Romulus soon managed to pacify the women, but meantime their fathers and brothers were preparing, under the leadership of the Sabine king, to avenge their loss on Rome.
Some of them, indeed, would not wait for the Sabines to act and themselves attacked the city. These were easily beaten by Romulus, and, while their lands were thus added to those of the Romans, many of them, by their own wish, came to live within the city walls. Thus the population grew still more.
Meantime, the Sabines had prepared a powerful force and advanced upon Rome. The story goes that the Sabine king persuaded the daughter of Tarpeius, the officer in charge of the Roman citadel, to admit them within its walls, promising to give her what his followers wore on their left hands. She hoped for the golden armlets and rings set with precious jewels that they generally wore, but, when they were admitted, they cast upon her the shields they carried on their left arms, and killed her beneath their weight.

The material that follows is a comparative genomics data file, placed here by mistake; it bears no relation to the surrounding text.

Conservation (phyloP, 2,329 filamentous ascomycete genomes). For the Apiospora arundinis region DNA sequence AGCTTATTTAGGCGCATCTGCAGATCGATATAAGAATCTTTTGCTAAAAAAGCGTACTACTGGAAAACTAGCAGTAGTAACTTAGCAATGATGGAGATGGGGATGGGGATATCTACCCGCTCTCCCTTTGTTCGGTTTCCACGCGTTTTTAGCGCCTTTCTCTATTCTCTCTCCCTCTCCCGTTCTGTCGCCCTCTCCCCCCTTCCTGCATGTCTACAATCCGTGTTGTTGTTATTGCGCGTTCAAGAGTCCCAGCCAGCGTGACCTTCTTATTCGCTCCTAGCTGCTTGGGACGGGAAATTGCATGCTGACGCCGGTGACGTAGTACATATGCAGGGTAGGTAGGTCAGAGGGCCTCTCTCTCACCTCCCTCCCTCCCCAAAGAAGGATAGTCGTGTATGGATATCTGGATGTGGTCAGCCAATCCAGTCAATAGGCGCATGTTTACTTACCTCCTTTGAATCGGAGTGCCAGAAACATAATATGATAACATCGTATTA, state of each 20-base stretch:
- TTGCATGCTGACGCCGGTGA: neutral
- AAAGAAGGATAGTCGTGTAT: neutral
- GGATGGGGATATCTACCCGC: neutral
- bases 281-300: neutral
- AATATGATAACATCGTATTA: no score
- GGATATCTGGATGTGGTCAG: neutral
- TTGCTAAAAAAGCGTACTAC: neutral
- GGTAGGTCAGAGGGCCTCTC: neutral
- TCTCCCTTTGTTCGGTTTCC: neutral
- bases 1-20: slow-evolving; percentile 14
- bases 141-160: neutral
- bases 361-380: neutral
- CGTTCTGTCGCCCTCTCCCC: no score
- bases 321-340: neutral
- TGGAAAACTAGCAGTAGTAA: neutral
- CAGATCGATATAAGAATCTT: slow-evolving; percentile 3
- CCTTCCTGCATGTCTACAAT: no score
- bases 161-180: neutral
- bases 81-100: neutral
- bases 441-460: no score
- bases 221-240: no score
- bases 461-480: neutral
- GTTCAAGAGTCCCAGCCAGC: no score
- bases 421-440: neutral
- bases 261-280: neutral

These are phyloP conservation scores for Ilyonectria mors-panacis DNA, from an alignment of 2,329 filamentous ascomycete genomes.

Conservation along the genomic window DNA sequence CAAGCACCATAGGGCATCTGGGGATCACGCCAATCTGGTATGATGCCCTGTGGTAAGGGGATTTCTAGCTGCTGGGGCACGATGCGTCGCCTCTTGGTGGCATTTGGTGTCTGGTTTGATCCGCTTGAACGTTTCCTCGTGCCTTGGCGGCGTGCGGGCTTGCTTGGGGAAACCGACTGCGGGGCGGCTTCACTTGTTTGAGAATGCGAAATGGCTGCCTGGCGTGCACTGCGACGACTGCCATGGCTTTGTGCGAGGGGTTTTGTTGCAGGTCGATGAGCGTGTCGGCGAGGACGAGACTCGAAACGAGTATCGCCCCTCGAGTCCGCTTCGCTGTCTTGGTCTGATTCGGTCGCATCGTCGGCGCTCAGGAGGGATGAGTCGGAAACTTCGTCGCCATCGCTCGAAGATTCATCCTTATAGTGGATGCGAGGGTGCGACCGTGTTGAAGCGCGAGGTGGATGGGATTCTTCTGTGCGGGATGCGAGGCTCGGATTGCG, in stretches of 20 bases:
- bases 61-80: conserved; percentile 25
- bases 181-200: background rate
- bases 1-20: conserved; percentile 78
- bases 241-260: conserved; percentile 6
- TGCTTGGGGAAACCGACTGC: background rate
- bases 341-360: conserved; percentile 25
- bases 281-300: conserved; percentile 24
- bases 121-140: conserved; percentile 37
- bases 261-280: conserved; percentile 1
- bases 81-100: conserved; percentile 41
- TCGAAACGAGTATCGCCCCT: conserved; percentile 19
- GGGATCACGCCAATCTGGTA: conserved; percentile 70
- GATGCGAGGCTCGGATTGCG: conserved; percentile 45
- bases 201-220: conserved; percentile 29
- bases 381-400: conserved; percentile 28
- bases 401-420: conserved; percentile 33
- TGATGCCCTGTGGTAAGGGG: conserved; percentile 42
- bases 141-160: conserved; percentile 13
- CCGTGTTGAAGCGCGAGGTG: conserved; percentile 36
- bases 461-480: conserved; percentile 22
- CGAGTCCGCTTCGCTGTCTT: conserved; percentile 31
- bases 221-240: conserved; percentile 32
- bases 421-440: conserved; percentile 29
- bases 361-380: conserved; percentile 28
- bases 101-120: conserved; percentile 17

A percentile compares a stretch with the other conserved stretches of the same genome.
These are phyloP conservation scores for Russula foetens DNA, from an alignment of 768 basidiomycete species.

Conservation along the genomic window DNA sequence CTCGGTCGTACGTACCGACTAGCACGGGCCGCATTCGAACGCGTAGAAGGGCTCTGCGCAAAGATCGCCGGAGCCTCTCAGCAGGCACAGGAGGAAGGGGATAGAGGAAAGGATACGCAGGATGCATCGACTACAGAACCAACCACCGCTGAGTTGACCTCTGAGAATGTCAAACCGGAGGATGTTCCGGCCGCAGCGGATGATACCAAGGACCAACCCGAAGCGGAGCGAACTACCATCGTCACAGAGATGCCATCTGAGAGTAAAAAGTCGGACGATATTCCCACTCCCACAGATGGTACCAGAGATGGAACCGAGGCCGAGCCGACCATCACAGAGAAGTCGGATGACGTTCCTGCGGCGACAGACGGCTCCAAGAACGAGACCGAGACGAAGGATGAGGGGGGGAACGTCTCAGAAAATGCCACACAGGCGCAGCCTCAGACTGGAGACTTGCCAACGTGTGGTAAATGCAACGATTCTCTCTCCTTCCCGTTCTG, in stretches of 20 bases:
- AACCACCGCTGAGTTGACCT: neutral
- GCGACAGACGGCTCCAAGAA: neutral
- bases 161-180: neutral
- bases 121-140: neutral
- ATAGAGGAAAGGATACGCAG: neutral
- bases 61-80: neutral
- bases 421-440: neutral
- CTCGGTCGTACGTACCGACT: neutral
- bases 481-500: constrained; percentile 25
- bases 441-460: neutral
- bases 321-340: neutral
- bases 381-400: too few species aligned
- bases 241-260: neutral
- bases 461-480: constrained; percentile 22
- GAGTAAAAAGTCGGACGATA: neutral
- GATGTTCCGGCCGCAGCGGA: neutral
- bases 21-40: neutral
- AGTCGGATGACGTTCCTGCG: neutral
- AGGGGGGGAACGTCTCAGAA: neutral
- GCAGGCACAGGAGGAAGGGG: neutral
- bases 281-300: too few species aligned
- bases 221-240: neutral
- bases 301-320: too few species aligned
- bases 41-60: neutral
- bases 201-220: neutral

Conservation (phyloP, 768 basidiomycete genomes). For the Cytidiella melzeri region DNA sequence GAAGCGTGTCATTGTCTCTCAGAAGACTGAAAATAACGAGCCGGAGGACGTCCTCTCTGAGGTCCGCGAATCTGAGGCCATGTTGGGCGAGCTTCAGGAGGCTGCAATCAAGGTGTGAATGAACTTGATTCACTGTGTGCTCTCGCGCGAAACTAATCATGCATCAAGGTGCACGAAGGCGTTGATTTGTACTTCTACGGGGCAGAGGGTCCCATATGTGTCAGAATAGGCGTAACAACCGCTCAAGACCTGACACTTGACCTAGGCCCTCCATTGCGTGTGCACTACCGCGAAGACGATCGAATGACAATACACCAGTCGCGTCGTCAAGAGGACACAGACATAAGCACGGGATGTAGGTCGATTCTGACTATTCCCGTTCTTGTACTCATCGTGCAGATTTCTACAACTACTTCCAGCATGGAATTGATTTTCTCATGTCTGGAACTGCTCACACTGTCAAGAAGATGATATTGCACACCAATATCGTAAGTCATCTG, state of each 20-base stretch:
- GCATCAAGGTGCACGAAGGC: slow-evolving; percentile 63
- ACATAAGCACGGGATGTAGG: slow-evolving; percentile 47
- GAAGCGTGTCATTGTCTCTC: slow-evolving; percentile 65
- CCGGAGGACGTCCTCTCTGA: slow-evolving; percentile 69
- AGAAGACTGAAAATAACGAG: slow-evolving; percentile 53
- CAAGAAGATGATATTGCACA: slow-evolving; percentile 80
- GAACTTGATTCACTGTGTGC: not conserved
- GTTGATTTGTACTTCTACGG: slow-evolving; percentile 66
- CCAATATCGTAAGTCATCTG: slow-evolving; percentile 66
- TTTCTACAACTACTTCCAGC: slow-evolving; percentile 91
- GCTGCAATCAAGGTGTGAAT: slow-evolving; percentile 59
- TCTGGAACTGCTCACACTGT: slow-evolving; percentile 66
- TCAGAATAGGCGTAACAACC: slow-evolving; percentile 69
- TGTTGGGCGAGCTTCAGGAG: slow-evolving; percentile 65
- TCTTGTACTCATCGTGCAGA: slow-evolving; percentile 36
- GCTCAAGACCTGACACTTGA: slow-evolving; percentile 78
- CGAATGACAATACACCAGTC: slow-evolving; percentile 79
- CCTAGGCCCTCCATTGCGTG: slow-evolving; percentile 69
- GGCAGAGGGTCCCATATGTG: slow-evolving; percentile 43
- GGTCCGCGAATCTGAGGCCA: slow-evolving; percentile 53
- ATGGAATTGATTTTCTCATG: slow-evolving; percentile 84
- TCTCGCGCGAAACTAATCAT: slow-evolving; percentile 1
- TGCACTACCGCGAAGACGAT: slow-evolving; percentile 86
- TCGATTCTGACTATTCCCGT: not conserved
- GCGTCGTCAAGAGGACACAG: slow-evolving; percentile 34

Thus the Sabines got possession of the citadel, and in the battle that followed it looked as though the Romans would have been defeated. But just at the critical moment, when spears and darts were flying fast, the Sabine women who had married Romans rushed among the combatants, beseeching on one side their fathers, on the other their husbands, not to make them orphans or widows on that ill-fated day.
This appeal brought the armies to a standstill. Both sides laid down their arms, and before long a treaty was made by which the Sabine kingdom was joined on equal terms to that of Rome, and the two kings ruled together over the united people, until the death of the Sabine left Romulus supreme over all.
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Many of the tribes of the neighboring cities of Latium felt the might of the founder’s warlike arm and were subdued or joined to Rome by treaties of alliance. At last, one day when, as the legend goes on to tell, he was reviewing his troops, a great thunderstorm suddenly arose, in the midst of which Romulus vanished from the earth. When the people of Rome were troubled as to what should be their future fate without him for their leader, one of the chief men came forward with the story that he had met the father of the city at early dawn, and that Romulus had said to him, “Go, tell the Romans that the powers of heaven so will it that my Rome shall be the capital of the world. Let them, therefore, cultivate the art of war, and let them know that no human power can resist the Roman arms.” With these words, he is said to have vanished into the sky.